troll? i’m far from a troll. i’ve been visiting this site since it’s inception, comment semi-regularly, and am a die hard yankees fan – always have been. god forbid someone has a different perspective on something.

  3. ChrisS says:

    That 1992 offseason was like the 2008 offseason opposite. The Yankees lost out on Bonds, the reigning NL MVP, and Maddux, the NL Cy Young winner.

    What would those 90s teams have looked like if they gave Bonds a 6th year and Maddux signed? Jeter, Posada, Bernie, Rivera, and Pettitte were already in the system at the time. The Yankees would have lost their pick of Matt Drews. They may not have traded Roberto Kelly for Paul O’Neill, but how productive would a Bonds/Bernie/O’Neill OF have been for 6 years? With Madduz in the rotation, do they still go get Cone?

  4. Arod, all the time says:

    I’d suggest the writer of this post ask Pavano and Johnson what they would do if offered the same contracts again by the Axis of Evil. Some learn the hard way; money isn’t everything. One’s mental health is far more important. It would be like me having a happy career working for one firm, and then be offered twice as much to work at a zoo.

    Yeah, I’d turn the money down.

  5. Rich says:

    Why do red sox fans (stryker)always comment in Yankee boards???? I swear those fans are obsessed with us. I guess if u study greatness they think it will rub off on them. 2 championships in five years is good but we already did that in our history. Check the record books u will always be at least number two

    • Arod, all the time says:

      Because the Sox boards (and Yankee boards, as well) are filled with fanboys, and they really piss me off, which is ironic because when I read the same stuff here it’s really very funny.

    • Slugger27 says:

      inferiority complex

    • LiveFromNewYork says:

      Sometimes I read the blog of the team we’re playing during a game and I never ever comment but there are obnoxious Yankee fans who go there and make stupid flameball, troll comments (esp when we’re winning).

      It actually makes me crazier to be on an opposing team’s blog and read the inflammatory comments from Yankee fans than to read troll comments here.

      I hate to stick up for them, but trolldom is not confined to Sux fans.

      • Zack says:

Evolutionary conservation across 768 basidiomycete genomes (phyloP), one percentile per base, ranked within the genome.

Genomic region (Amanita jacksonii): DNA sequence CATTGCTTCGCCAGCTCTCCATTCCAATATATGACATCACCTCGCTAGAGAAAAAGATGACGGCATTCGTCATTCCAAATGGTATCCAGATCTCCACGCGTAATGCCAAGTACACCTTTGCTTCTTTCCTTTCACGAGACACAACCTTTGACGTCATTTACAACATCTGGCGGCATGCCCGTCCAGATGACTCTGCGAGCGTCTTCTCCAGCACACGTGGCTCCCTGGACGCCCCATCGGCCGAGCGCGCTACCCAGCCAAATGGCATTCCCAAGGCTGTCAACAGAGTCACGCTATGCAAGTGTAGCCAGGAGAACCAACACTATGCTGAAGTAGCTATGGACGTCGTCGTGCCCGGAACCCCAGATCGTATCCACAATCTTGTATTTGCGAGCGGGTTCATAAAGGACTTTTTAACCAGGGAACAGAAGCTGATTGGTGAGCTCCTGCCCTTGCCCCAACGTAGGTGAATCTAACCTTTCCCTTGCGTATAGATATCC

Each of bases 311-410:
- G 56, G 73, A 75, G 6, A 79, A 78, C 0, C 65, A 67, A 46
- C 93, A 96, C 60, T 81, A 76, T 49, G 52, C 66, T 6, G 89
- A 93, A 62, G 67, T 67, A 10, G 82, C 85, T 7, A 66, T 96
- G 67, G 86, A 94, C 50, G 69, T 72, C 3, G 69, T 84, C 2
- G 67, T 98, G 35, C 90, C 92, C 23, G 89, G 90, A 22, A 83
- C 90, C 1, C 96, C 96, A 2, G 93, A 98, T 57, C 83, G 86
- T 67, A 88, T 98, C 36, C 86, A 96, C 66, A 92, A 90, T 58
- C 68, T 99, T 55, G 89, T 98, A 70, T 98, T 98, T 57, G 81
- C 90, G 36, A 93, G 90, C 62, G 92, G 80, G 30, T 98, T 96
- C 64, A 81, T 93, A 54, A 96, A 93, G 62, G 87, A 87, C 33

We’d be naive to think that doesnt happen and we should criticize them as much as we do red sox trolls, but we’re not going to go to a red sox forum to bash yankee trolls there, but when a red sox troll comes here and talks stupid we’re going to bash them.

    • Stryker says:

      ha, i’m not a red sox fan. matt ACTY/BBD can attest to that. in fact, i’m a huge yankees fan and have been for more than 15 years. but god forbid someone have a different perspective on a topic and voice his own opinion.

  6. midloviking says:


    Based on history, Red Sox 7 WS Champions vs. Yankees 26. If you want to use the past to predict the future, don’t be selective.

    Maybe Smoltz doesn’t like the Yankees. If I had the choice of 6 mil from KC or 8 mil from the Red Sox, I would choose KC.

  7. OmgZombies! says:

    Sometimes its good that the Yankees missed out on big name FA’s.They did just fine without Smoltz from 2001-2003. Maybe they should miss out on more big name FA’s lol.

  8. [...] Smoltz, like Maddux, turned down Yankee dollars / 09 Draft: Mock Draft v3.0 [...]

  9. ledavidisrael says:

    NL Scareds.

  10. touchtoneterriost says:

    Smoltzs would have been better then HGH Pettite or Clemens.

  11. touchtoneterriost says:

    Smoltzs would have been better then HGH Ptettie or Clemens.But Maddux and Smoltz wouldn’t have the same carrer as they did as NL pitchers.

  12. [...] convince him to come to New York. While it’s hard to see someone turning down $161 million, two legendary pitchers have in the past. The gamble paid off for the Yankees. But if the economic conditions were different, would it have [...]

  13. Jeremy says:

    “Smoltzs would have been better then HGH Pettite or Clemens.”

    Down right stupidity. Pettitte out pitched Smoltz in game 5 of the 1996 World Series. He pitched 8 1/3 scoreless innings, Yankees won the game 1-0. Yankees have won Championships without Smoltz and with Pettitte and Clemens. Also Pettitte is pitching better than Smoltz now. So that statement by you was complete BS.

  14. [...] we heard, over the summer, that the Yankees heavily pursued John Smoltz in the winter of 2001-2002, it wasn’t much of a surprise. After dropping the World Series to [...]

Leave a Reply

You may use <a href="" title=""> <abbr title=""> <acronym title=""> <b> <blockquote cite=""> <cite> <code> <del datetime=""> <em> <i> <q cite=""> <strike> <strong> in your comment.

If this is your first time commenting on River Ave. Blues, please review the RAB Commenter Guidelines. Login for commenting features. Register for RAB.